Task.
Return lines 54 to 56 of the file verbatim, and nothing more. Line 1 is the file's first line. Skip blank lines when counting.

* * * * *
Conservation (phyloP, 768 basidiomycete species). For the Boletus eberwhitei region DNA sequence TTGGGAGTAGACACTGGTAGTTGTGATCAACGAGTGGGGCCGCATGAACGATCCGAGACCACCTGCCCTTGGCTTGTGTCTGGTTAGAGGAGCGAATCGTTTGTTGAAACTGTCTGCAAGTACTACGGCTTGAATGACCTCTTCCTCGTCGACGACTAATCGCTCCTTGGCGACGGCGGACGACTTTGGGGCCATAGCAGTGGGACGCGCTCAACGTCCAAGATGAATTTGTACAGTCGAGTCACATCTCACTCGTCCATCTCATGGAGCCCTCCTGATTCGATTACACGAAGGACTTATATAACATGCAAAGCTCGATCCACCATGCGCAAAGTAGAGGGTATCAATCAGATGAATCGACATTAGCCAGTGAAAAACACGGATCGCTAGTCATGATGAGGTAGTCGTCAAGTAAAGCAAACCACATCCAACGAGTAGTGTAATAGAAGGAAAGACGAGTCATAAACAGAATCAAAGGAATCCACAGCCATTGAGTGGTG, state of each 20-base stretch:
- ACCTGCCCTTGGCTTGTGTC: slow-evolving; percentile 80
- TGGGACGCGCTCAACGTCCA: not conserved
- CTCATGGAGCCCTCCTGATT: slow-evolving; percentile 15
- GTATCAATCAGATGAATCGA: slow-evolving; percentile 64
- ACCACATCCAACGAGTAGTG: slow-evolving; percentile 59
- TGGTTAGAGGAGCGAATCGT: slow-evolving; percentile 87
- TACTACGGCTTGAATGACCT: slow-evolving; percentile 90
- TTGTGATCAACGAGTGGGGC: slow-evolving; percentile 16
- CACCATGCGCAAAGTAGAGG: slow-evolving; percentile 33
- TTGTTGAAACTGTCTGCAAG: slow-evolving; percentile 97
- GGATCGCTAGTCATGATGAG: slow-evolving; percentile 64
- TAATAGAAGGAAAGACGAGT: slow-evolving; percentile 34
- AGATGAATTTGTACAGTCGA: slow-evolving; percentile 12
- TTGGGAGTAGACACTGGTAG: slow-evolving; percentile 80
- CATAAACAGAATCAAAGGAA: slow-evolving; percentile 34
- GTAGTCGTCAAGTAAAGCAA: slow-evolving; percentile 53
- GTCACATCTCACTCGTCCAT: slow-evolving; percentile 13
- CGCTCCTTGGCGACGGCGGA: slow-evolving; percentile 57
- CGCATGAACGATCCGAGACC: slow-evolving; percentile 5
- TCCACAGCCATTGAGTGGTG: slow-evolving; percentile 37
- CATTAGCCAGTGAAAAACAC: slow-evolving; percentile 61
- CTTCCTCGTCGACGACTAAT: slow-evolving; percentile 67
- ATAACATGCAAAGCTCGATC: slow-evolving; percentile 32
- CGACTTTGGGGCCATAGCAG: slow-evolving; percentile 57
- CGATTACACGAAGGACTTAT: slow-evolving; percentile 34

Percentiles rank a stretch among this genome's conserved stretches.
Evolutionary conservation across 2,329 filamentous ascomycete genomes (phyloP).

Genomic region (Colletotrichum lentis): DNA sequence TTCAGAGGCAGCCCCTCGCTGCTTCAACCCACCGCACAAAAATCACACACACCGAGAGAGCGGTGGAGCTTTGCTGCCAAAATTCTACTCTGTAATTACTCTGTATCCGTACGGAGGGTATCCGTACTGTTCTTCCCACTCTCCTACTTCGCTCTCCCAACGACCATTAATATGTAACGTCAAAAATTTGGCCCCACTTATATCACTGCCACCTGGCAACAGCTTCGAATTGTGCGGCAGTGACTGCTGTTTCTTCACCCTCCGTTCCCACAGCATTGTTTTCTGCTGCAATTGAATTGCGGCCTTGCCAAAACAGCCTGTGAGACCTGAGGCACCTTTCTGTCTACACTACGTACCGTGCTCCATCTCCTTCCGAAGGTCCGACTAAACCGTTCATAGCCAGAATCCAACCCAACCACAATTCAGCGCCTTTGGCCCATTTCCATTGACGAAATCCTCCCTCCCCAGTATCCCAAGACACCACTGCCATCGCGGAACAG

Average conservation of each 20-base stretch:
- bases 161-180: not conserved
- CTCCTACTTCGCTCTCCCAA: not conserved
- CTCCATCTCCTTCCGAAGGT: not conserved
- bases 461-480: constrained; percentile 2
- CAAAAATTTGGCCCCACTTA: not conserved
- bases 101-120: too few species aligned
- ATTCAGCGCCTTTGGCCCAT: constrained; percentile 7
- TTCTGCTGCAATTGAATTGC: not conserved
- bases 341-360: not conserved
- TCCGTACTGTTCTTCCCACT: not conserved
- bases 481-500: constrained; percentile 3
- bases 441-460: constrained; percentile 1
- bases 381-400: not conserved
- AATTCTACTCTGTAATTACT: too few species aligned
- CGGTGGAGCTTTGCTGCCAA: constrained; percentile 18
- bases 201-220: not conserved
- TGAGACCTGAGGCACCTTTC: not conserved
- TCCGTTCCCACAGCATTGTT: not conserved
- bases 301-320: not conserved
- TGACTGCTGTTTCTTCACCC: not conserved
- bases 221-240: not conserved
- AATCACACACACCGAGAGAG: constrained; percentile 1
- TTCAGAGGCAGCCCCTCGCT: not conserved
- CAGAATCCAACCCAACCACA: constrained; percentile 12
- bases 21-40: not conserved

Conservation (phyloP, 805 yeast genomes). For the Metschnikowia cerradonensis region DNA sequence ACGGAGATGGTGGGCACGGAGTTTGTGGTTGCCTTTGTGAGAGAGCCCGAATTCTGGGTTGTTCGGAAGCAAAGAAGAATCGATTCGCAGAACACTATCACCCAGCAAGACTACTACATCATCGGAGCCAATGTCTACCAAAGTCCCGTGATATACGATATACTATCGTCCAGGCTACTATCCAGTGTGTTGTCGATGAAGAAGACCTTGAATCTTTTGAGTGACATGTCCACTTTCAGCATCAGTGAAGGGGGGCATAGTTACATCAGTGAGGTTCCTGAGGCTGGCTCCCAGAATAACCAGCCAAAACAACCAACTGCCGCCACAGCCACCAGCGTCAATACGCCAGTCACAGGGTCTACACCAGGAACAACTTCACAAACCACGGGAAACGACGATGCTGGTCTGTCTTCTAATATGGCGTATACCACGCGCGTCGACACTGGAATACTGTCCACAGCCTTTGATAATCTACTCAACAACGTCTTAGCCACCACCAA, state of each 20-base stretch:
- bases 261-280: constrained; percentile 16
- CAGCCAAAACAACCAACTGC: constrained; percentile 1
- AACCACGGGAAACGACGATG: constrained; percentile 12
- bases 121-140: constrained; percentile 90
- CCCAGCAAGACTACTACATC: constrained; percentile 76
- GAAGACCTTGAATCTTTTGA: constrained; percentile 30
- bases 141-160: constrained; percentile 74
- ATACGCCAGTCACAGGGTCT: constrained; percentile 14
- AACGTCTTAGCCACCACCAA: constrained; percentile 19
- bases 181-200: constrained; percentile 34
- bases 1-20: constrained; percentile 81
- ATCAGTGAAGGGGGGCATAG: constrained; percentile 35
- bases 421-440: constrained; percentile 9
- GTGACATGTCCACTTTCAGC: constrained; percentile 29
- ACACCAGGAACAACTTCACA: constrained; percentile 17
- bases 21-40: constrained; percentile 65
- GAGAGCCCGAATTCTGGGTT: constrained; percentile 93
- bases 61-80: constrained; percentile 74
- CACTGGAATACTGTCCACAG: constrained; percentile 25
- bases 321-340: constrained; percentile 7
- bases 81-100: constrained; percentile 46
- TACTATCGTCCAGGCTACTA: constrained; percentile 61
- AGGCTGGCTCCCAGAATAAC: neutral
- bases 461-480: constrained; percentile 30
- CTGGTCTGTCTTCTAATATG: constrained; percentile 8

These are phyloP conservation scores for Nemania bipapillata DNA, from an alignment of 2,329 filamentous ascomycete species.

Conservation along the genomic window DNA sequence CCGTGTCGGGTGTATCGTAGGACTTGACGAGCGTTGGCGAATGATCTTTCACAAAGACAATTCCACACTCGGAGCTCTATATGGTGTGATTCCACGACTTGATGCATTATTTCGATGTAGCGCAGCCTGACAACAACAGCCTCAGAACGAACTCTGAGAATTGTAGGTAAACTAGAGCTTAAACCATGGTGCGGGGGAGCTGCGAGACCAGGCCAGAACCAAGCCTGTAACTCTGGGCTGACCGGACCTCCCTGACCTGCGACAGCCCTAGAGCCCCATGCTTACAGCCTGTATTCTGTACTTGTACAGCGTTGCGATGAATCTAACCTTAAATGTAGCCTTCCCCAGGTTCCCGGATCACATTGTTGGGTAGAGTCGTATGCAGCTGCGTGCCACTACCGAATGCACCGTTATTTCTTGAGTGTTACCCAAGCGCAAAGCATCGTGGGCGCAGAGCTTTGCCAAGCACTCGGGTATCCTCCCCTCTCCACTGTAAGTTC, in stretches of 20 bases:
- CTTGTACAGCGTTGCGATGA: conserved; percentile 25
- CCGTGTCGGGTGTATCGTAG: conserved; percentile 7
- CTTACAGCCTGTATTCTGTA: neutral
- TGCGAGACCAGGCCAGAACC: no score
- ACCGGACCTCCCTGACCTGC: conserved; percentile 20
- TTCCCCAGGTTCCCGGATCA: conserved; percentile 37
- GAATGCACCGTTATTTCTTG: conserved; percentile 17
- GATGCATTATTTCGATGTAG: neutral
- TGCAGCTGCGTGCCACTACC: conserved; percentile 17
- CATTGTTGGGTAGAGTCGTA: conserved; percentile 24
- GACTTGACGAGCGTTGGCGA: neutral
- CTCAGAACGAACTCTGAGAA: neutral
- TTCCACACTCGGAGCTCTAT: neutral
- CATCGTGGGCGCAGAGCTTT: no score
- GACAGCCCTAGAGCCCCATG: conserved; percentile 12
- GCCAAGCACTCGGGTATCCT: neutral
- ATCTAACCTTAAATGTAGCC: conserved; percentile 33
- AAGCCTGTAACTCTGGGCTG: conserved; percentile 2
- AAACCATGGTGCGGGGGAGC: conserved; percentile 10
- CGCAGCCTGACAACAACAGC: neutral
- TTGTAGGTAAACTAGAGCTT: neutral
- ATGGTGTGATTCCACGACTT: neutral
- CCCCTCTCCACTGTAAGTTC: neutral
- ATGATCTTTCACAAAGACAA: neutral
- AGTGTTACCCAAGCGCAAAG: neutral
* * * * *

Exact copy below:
- CAGAATCCAACCCAACCACA: constrained; percentile 12
- bases 21-40: not conserved

Conservation (phyloP, 805 yeast genomes). For the Metschnikowia cerradonensis region DNA sequence ACGGAGATGGTGGGCACGGAGTTTGTGGTTGCCTTTGTGAGAGAGCCCGAATTCTGGGTTGTTCGGAAGCAAAGAAGAATCGATTCGCAGAACACTATCACCCAGCAAGACTACTACATCATCGGAGCCAATGTCTACCAAAGTCCCGTGATATACGATATACTATCGTCCAGGCTACTATCCAGTGTGTTGTCGATGAAGAAGACCTTGAATCTTTTGAGTGACATGTCCACTTTCAGCATCAGTGAAGGGGGGCATAGTTACATCAGTGAGGTTCCTGAGGCTGGCTCCCAGAATAACCAGCCAAAACAACCAACTGCCGCCACAGCCACCAGCGTCAATACGCCAGTCACAGGGTCTACACCAGGAACAACTTCACAAACCACGGGAAACGACGATGCTGGTCTGTCTTCTAATATGGCGTATACCACGCGCGTCGACACTGGAATACTGTCCACAGCCTTTGATAATCTACTCAACAACGTCTTAGCCACCACCAA, state of each 20-base stretch: